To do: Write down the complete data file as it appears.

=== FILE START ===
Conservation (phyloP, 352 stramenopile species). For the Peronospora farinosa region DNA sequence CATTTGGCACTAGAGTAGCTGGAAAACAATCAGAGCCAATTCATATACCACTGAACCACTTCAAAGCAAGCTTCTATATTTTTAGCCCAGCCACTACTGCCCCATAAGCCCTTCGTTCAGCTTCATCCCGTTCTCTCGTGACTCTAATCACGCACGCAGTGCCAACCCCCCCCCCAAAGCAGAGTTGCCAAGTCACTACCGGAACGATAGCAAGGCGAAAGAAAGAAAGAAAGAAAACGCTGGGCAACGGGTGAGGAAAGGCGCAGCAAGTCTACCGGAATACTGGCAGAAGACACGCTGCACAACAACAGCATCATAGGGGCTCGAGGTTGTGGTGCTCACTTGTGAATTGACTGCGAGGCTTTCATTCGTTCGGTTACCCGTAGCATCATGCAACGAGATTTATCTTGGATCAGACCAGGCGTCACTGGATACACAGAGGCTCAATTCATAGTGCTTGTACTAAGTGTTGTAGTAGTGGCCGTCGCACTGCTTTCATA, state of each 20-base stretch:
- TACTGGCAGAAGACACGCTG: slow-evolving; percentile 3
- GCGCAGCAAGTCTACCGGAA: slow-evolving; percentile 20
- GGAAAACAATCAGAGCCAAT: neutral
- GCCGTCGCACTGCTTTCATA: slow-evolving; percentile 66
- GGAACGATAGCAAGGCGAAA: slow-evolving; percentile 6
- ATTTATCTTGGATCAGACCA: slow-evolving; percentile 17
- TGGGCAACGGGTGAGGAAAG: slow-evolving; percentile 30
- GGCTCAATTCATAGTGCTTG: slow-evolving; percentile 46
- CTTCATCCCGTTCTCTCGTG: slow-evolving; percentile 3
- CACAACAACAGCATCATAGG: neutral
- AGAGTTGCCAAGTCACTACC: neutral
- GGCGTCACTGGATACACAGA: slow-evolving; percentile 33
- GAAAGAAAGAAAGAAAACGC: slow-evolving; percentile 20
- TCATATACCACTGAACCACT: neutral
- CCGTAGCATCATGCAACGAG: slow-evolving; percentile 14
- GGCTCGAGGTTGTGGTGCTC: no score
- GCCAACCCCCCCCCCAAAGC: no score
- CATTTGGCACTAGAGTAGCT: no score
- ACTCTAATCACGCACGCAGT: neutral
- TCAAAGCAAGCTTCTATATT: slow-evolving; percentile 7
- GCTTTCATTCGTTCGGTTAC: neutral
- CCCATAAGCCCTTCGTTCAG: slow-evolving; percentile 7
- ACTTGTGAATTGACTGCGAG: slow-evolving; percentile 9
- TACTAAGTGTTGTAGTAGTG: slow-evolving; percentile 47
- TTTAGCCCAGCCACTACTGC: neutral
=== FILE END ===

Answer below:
Conservation (phyloP, 352 stramenopile species). For the Peronospora farinosa region DNA sequence CATTTGGCACTAGAGTAGCTGGAAAACAATCAGAGCCAATTCATATACCACTGAACCACTTCAAAGCAAGCTTCTATATTTTTAGCCCAGCCACTACTGCCCCATAAGCCCTTCGTTCAGCTTCATCCCGTTCTCTCGTGACTCTAATCACGCACGCAGTGCCAACCCCCCCCCCAAAGCAGAGTTGCCAAGTCACTACCGGAACGATAGCAAGGCGAAAGAAAGAAAGAAAGAAAACGCTGGGCAACGGGTGAGGAAAGGCGCAGCAAGTCTACCGGAATACTGGCAGAAGACACGCTGCACAACAACAGCATCATAGGGGCTCGAGGTTGTGGTGCTCACTTGTGAATTGACTGCGAGGCTTTCATTCGTTCGGTTACCCGTAGCATCATGCAACGAGATTTATCTTGGATCAGACCAGGCGTCACTGGATACACAGAGGCTCAATTCATAGTGCTTGTACTAAGTGTTGTAGTAGTGGCCGTCGCACTGCTTTCATA, state of each 20-base stretch:
- TACTGGCAGAAGACACGCTG: slow-evolving; percentile 3
- GCGCAGCAAGTCTACCGGAA: slow-evolving; percentile 20
- GGAAAACAATCAGAGCCAAT: neutral
- GCCGTCGCACTGCTTTCATA: slow-evolving; percentile 66
- GGAACGATAGCAAGGCGAAA: slow-evolving; percentile 6
- ATTTATCTTGGATCAGACCA: slow-evolving; percentile 17
- TGGGCAACGGGTGAGGAAAG: slow-evolving; percentile 30
- GGCTCAATTCATAGTGCTTG: slow-evolving; percentile 46
- CTTCATCCCGTTCTCTCGTG: slow-evolving; percentile 3
- CACAACAACAGCATCATAGG: neutral
- AGAGTTGCCAAGTCACTACC: neutral
- GGCGTCACTGGATACACAGA: slow-evolving; percentile 33
- GAAAGAAAGAAAGAAAACGC: slow-evolving; percentile 20
- TCATATACCACTGAACCACT: neutral
- CCGTAGCATCATGCAACGAG: slow-evolving; percentile 14
- GGCTCGAGGTTGTGGTGCTC: no score
- GCCAACCCCCCCCCCAAAGC: no score
- CATTTGGCACTAGAGTAGCT: no score
- ACTCTAATCACGCACGCAGT: neutral
- TCAAAGCAAGCTTCTATATT: slow-evolving; percentile 7
- GCTTTCATTCGTTCGGTTAC: neutral
- CCCATAAGCCCTTCGTTCAG: slow-evolving; percentile 7
- ACTTGTGAATTGACTGCGAG: slow-evolving; percentile 9
- TACTAAGTGTTGTAGTAGTG: slow-evolving; percentile 47
- TTTAGCCCAGCCACTACTGC: neutral